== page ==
Beaufort County, S.C., Superintendent Receives AASA 2011 Women in School Leadership Award

 

Contact: Kitty Porterfield, kporterfield@aasa.org, 703-774-6953

ARLINGTON, Va., Feb. 18, 2011. Valerie Truesdale, superintendent, Beaufort County Public Schools in Beaufort, S.C., is the recipient of the American Association of School Administrators’ 2011 Women in School Leadership Award. She is being cited for her passionate instructional leadership, her ardent advocacy of technology in the classroom and her community activism on behalf of education.

The award, sponsored by Farmers Insurance and AASA, was presented on Feb. 18, 2011, at the awards ceremony at the AASA National Conference on Education in Denver. Truesdale will receive a $1,000 check and a one-year membership to the American Association of School Administrators.

The Women in School Leadership Award is designed to recognize exceptional leadership of active, front-line female administrators who are making a difference in the lives of students every day. The award pays tribute to the talent, creativity and vision of outstanding women educational administrators in the nation’s public schools. The criteria include demonstration of strength in both personal and organizational communication, professionalism and community involvement.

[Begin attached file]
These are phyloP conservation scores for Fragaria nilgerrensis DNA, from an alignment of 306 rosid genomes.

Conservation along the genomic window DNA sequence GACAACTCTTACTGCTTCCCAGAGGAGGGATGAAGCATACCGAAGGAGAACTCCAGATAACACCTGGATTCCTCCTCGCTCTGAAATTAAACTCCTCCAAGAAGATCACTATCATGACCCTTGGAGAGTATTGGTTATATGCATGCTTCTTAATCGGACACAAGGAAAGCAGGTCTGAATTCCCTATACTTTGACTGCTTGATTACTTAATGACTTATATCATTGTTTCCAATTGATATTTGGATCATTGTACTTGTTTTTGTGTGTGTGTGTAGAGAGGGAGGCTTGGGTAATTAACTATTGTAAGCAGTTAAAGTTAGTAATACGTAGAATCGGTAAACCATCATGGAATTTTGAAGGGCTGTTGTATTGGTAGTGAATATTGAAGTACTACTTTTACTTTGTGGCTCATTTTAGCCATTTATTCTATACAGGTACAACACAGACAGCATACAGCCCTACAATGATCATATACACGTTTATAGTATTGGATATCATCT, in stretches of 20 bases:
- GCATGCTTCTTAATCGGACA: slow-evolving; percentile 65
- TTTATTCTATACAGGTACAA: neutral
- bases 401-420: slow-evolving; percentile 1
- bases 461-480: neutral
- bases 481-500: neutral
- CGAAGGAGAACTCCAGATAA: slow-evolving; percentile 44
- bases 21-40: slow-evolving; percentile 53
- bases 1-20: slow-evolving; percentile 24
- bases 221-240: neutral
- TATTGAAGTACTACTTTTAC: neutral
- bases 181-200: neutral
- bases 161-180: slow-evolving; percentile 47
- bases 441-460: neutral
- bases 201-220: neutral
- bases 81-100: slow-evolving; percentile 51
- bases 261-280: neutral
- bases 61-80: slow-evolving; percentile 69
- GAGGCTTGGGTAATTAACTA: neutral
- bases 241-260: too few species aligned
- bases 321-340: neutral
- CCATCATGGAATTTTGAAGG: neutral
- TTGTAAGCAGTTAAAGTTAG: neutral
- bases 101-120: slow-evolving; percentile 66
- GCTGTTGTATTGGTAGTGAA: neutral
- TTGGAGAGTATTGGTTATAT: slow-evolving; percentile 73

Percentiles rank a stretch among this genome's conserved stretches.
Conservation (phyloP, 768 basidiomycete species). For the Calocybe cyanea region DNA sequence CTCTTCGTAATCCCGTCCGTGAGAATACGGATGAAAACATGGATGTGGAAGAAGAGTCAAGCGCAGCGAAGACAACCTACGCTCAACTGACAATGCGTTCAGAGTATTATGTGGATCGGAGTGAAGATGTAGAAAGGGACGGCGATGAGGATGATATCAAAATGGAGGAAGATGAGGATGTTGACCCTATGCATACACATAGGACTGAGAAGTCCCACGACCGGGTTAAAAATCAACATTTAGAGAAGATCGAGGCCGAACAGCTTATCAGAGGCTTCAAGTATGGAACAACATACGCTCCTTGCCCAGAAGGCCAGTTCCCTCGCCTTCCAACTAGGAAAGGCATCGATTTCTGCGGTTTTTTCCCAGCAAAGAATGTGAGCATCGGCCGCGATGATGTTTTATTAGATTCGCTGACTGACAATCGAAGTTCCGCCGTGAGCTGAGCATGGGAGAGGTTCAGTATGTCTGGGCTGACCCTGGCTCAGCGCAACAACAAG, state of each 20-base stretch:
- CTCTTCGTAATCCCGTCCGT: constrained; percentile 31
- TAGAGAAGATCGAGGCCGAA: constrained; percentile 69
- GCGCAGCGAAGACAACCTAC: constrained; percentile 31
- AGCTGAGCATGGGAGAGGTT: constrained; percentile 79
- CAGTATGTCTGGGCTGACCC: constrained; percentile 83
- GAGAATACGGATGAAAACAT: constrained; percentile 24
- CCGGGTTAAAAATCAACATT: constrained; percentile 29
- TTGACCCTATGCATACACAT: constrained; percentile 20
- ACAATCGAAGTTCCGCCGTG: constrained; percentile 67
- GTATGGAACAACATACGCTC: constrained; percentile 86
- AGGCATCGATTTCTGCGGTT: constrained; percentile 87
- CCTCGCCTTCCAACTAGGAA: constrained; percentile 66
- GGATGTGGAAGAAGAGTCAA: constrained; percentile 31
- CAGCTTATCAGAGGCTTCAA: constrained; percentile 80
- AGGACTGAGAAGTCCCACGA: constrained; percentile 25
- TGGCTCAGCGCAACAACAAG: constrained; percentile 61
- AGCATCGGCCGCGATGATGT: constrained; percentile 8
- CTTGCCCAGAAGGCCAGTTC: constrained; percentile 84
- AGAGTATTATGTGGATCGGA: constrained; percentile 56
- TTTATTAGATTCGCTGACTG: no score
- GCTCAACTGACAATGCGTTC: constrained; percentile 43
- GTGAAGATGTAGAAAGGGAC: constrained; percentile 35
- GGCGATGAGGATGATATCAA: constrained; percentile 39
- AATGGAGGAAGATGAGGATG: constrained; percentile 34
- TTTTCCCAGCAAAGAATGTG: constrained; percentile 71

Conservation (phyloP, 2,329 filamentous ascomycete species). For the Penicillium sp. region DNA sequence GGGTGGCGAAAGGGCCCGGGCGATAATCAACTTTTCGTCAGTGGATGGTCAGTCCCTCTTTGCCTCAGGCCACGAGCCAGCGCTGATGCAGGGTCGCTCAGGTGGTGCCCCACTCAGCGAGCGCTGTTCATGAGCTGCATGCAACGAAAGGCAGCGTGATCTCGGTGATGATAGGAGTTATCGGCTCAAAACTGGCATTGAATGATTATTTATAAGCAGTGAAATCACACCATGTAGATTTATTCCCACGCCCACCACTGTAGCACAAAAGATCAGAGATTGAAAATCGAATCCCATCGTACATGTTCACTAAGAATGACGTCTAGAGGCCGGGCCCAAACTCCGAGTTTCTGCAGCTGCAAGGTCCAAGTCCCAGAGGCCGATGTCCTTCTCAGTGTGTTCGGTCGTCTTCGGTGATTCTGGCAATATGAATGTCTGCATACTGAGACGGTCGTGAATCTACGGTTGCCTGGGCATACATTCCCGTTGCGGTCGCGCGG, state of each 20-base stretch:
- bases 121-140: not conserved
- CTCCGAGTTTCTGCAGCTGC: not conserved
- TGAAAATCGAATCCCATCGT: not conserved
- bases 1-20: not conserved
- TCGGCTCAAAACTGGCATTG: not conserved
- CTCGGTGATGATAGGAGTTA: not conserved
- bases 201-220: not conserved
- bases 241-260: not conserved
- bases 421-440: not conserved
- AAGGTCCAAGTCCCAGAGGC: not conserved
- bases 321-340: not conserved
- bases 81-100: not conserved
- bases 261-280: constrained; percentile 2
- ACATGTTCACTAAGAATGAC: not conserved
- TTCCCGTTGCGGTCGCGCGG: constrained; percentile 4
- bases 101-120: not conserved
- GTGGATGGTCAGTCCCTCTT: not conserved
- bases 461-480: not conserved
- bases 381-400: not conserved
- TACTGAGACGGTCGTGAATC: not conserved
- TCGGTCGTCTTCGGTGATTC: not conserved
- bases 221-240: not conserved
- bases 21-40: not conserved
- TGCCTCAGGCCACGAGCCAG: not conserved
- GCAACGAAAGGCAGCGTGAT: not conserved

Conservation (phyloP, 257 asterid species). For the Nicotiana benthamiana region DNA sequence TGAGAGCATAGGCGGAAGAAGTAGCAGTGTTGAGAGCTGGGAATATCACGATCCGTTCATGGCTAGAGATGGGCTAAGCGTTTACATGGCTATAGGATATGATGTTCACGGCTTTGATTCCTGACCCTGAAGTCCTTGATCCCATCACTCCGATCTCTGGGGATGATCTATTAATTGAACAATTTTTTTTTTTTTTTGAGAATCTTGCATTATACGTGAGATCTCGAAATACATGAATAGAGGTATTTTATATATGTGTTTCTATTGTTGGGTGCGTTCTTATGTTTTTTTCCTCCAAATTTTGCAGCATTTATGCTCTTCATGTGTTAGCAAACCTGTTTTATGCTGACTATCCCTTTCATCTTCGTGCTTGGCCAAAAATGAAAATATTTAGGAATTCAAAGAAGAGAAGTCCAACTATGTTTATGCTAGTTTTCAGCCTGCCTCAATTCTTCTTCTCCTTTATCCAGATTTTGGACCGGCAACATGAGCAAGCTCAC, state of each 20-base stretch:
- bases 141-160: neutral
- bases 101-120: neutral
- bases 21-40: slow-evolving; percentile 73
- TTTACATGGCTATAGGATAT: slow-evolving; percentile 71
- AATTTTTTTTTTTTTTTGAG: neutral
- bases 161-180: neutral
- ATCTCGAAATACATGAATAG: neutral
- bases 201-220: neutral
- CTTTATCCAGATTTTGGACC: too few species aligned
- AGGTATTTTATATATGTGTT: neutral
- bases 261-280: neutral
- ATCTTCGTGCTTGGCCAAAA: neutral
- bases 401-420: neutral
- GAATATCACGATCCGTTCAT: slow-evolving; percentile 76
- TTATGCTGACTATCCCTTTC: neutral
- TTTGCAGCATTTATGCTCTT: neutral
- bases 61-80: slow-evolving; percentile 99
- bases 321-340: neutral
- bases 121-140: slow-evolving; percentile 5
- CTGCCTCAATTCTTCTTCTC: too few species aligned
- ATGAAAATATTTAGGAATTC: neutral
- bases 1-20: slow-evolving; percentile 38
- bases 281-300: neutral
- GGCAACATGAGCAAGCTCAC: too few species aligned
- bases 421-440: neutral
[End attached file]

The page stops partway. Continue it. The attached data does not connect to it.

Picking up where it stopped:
As the superintendent of the 19,600-student Beaufort County School District since 2007 and the Oconee County, S.C., district for four years prior, Truesdale has modeled service above self. Truesdale focuses on professional development and the use of technology, believing that teachers must teach in the manner in which students learn. In her district, every teacher has a laptop and learning spaces have interactive white boards and student response systems. She provides training and support for data analysis so that teachers can use data to shape instruction.